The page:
Long hours, emotional calls and lost of humor are all part of being
a 911 dispatcher
An AP West Virginia Member Exchange
By ERIN L. NISSLEY
The Journal of Martinsburg
MARTINSBURG, W.Va. - A typed sentence taped unobtrusively onto
one of the Berkeley County 911 consoles pretty much sums it up:
"There is no such thing as a routine call."
That philosophy keeps Berkeley County Central dispatchers coming
back to work, no matter how boring or busy their last shift might
"When you walk through the front door, you never know what's
going to happen," said Kim Wiegand, a dispatcher for the past
three years. "And just when you start to think 'Why am I doing
this,' you get that call that turns out real well."
In the middle of talking about her beginnings as a dispatcher,
Wiegand handles a call coming in on one of the emergency lines
around 5:07 p.m. She's greeted by a sobbing teen-age girl, her
words almost unintelligible.
"Listen to me. I can't understand you if you're crying,"
Wiegand said in a calm voice. The teen tearfully explained there
was a drunken man at their house and he was threatening them.
"Who is the person there who's beating on your mom," the
dispatcher asks. "Where is he now?"
In the background, a man and a woman are shouting. The teen
calms down, seeming to respond to Wiegand's soothing voice, and
tells her the man is now outside. The state police are on their way
and Wiegand tells the teen to make sure all the doors and windows
are locked so the man can't get back inside.
The call is just one of the many tense, scary moments
dispatchers defuse every day. According to veteran dispatcher Linda
Ferguson, who has worked for Berkeley County Central Dispatch for
15 years, it takes a certain kind of person to do this job every
"I've seen a lot of people come and go," she said. "People
who are here are the types that can cope with emergencies. Those
who can't - leave."
Dispatcher Brad Wright agrees. He's been answering calls since
February, making him the newest addition to the dozen dispatchers
that rotate shifts.
"It's not a job anyone can do," Wright said. "You really have
to be cut out for this."
Ferguson said she got her job because her sons played sports
with the current 911 Director Mary Kackley's son. When Kackley
found out Ferguson was searching for a job, she encouraged her to
put in an application. A decade and a half later, she said she
enjoys the "behind the scenes work" of answering 911 calls,
checking information for officers and directing police and rescue
workers to emergency scenes.
In order to be hired, applicants must be 18 and have at least a
high school diploma or a GED, according to Kackley. They'll begin
at Central Dispatch by taking training classes offered by
Dispatch's certified training officers. After a week or so, new
dispatchers can answer the non-emergency lines and ease their way
into handling emergency calls after becoming familiar with the
computer equipment and training manual, Kackley said.
Dispatchers agree it's usually feast or famine during their
shifts. As Wiegand gets an address and phone number for someone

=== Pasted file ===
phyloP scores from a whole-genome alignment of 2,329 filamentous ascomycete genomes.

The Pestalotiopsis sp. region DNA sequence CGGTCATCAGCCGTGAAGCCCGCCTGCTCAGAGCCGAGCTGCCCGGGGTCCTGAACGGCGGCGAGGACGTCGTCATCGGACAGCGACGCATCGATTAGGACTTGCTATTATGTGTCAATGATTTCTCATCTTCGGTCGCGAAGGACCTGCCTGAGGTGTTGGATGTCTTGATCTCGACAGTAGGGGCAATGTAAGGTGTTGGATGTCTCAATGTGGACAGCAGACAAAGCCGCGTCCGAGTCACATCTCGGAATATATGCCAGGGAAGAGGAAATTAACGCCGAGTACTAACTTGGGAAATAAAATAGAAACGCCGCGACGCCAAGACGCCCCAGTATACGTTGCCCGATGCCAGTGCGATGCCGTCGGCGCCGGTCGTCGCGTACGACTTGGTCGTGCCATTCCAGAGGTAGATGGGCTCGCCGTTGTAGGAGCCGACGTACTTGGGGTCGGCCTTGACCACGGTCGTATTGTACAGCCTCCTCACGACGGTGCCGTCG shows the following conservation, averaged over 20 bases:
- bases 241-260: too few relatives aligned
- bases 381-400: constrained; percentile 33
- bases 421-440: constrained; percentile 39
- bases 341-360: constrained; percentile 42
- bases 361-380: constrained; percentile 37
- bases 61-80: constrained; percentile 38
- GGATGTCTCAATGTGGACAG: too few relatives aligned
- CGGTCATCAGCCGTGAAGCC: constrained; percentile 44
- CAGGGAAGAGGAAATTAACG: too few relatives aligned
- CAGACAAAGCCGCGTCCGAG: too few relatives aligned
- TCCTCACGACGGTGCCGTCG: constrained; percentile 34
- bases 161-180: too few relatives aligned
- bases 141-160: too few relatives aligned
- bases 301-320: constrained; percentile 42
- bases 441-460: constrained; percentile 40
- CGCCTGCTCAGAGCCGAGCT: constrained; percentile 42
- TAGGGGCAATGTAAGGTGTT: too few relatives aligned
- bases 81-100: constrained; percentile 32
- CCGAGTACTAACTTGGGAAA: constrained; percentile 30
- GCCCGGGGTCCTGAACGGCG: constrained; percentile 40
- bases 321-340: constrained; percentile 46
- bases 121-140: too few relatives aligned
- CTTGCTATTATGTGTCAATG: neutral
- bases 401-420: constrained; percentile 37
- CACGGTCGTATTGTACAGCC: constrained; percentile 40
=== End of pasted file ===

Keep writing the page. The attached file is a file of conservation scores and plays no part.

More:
calling to report a reckless driver, Lori Braner jots down a
license plate number radioed in by an officer and enters it into a
computer. A few seconds later, she leans in toward the microphone.
"OK," she said. "I have some information for you."
As soon as she finishes sharing information with the officer,
the alarm line lights up. A phone line dedicated solely to burglar,
fire and emergency alarms from residences and businesses, Braner
takes down directions to a home from an alarm company dispatcher
and then pulls up a map of Berkeley County on her computer.
"It really helps if people know their new addresses," she
said. "When they do, we can find them quicker."
Most of the calls on Friday afternoon were for controlled burns.
As the evening fades, Ferguson eyes the clock and comments
"After 8 p.m., things can really pick up."
But there's no rhyme or reason to when shifts will get busy and
when they'll drag on, dispatchers said.
"Sometimes on midnight shift, you can't steal or borrow a
call," Wiegand said. "And then on day shift, you'll be swamped."
The end of Braner's shift rolls around and she gets up from her
desk and carefully folds her headset and places it in a cardboard
box. Using an anti-bacterial wipe, she disinfects her work area, to
make room for Wright, who is starting his shift.
Braner said photos of her family help her get through an
especially rough shift. That, along with a healthy dose of humor,
keeps the stress level down.
"What we do is so serious," Wiegand said. "When we're not on
the phone dealing with an emergency, we try to have fun. We goof
around and have a good time, but we can snap back and do our job
when the phone rings."
Another way dispatchers beat the stress of their job? Talking
about difficult calls among themselves.
"If you keep it to yourself," Wright said, "you won't last
Ferguson said it helps to discuss the difficult calls with her
co-workers. Wiegand admits there have been times that she's "sat
on the console and choked back tears" as she took a call.
"Part of our training is to handle the call and get ready for
the next one," Ferguson said. "We can't let one call stop us from
handling the second."
Dispatchers also try to leave work at work and not dwell on
calls after their shift ends, said Ferguson. According to Kackley,
learning to deal with the often-stressful job comes with
"Yes, it's stressful. But at the same time, it's
exhilarating," Kackley said. "You learn to accept that certain
things are beyond your control. You just do your job."
Distributed by The Associated Press